FIG. 6 is an exploded isometric view of a derivative wing assembly 600 illustrating another method for structurally attaching an integrated tip extension 610 to a baseline wing 602 in accordance with an embodiment of the invention. In this embodiment, the integrated tip extension 610 includes a tapered wing section 608 having a first front spar 651 and a first rear spar 652. The first front spar 651 is aligned with a corresponding second front spar 641 of the baseline wing 602, and the first rear spar 652 is similarly aligned with a second rear spar 642 of the baseline wing 602. A front spar extension 653 is fixedly attached to the first front spar 651, and extends beyond an inboard end portion 615 of the tapered wing section 608. Similarly, a rear spar extension 654 is fixedly attached to the first rear spar 652, and extends beyond the inboard end portion 615. When the inboard end portion 615 of the tapered wing section 608 is butted against a tip portion 606 of the baseline wing 602, the front spar extension 653 sandwiches an adjacent portion of the second front spar 641, and the rear spar extension 654 sandwiches an adjacent portion of the second rear spar 642. Then, a plurality of bolts or other suitable fasteners (not shown) can be used to fixedly clamp the second front spar 641 in the front spar extension 653 and the second rear spar 642 in the rear spar extension 654. Attaching the spars in the foregoing manner creates a structurally efficient double-shear joint. In other embodiments, however, single shear joints can be used. Because of the relatively robust nature of the joint illustrated in FIG. 6, this method of attachment may be more suitable for use with integrated tip extensions of relatively long span and/or for use with baseline aircraft having relatively large structural loads.

FIG. 7 is an exploded isometric view of a derivative wing assembly 700 having a baseline wing 702 and an integrated tip extension 710 configured in accordance with another embodiment of the invention. In this embodiment, the integrated tip extension 710 includes a first leading edge control surface 766 and a first trailing edge control surface 767. The baseline wing 702 similarly includes a second leading edge control surface 756 and a second trailing edge control surface 757. The first leading edge control surface 766 and the second leading edge control surface 756 can be at least generally similar in structure and function to conventional leading edge slats or other types of movable leading edge devices for aerodynamic control. Similarly, the first trailing edge control surface 767 and the second trailing. edge control surface 757 can be at least generally similar in structure and function to conventional ailerons, trailing edge flaps, and/or other movable aerodynamic control devices.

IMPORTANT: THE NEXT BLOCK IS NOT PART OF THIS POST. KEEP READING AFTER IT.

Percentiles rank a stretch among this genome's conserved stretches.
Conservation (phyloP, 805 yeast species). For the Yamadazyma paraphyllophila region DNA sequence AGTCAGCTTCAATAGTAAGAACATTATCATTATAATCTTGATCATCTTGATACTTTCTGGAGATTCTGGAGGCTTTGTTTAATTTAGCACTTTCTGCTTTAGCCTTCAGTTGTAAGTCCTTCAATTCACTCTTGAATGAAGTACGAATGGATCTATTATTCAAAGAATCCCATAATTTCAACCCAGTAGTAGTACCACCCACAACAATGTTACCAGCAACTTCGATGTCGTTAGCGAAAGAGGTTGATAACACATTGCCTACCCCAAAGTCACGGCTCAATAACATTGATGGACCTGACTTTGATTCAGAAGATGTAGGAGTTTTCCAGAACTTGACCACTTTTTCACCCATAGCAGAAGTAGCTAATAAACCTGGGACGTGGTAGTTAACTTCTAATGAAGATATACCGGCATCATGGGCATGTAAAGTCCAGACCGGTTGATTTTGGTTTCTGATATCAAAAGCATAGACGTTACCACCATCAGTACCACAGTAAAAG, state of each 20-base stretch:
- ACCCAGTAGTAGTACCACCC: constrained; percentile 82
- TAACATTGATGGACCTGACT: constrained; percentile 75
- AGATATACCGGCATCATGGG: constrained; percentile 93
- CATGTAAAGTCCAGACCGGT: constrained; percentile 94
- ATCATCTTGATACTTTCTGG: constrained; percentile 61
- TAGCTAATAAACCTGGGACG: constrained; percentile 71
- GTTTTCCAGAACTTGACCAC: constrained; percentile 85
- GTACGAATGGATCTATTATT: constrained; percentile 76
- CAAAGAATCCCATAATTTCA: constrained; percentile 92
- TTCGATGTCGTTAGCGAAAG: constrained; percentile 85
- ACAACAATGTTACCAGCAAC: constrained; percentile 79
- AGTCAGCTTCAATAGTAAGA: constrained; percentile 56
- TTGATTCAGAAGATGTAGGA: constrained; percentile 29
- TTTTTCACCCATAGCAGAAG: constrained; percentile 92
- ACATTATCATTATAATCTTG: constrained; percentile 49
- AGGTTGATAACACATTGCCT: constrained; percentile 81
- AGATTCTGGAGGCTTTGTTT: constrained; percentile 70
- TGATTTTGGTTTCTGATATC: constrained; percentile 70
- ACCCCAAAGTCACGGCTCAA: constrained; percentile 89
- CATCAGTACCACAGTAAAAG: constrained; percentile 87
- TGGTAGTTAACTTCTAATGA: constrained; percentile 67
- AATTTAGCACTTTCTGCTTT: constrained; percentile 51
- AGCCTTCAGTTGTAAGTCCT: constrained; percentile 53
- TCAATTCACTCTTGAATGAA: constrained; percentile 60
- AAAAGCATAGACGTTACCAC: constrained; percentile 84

The integrated tip extension 710 can further include a first leading edge drive device 768 and a first trailing edge drive device 769 that extend beyond an inboard end portion 715. In one embodiment, the first leading edge drive device 768 can include a drive shaft, torque rod, worm screw, and/or other device that rotates in a first direction for extension of the first leading edge control surface 766 and in a second direction for retraction of the first leading edge control surface 766. Similarly, the first trailing edge drive device 769 can also include a drive shaft, torque rod, and/or other device for rotating, extending, and/or retracting the first trailing edge control surface 767.

When the integrated tip extension 710 is fixedly attached to the baseline wing 702, the first leading edge drive device 768 can be received by, or otherwise engaged with, a second leading edge drive device 758 associated with the second leading edge control surface 756. Similarly, the first trailing edge device 769 can be received by, or otherwise engaged with, a second trailing edge drive device 759 associated with the second trailing edge control surface 757. In the foregoing manner, the first leading edge control surface 766 can be operably coupled to the second leading edge control surface 756, and the first trailing edge control surface 767 can be operably coupled to the second trailing edge control surface 757, so that movement of the respective control surfaces is coordinated during flight.

FIG. 8 is an exploded isometric view of a derivative wing assembly 800 illustrating another method for operably coupling control surfaces on an integrated tip extension 810 to corresponding control surfaces on a baseline wing 802. In this embodiment, the integrated tip extension 810 includes a first leading edge control surface 866 having a first socket 868, and a first trailing edge control surface 867 having a second socket 869. The baseline wing 802 includes a second leading edge control surface 856 having a first drive feature 858, and a second trailing edge surface 857 having a second drive feature 859.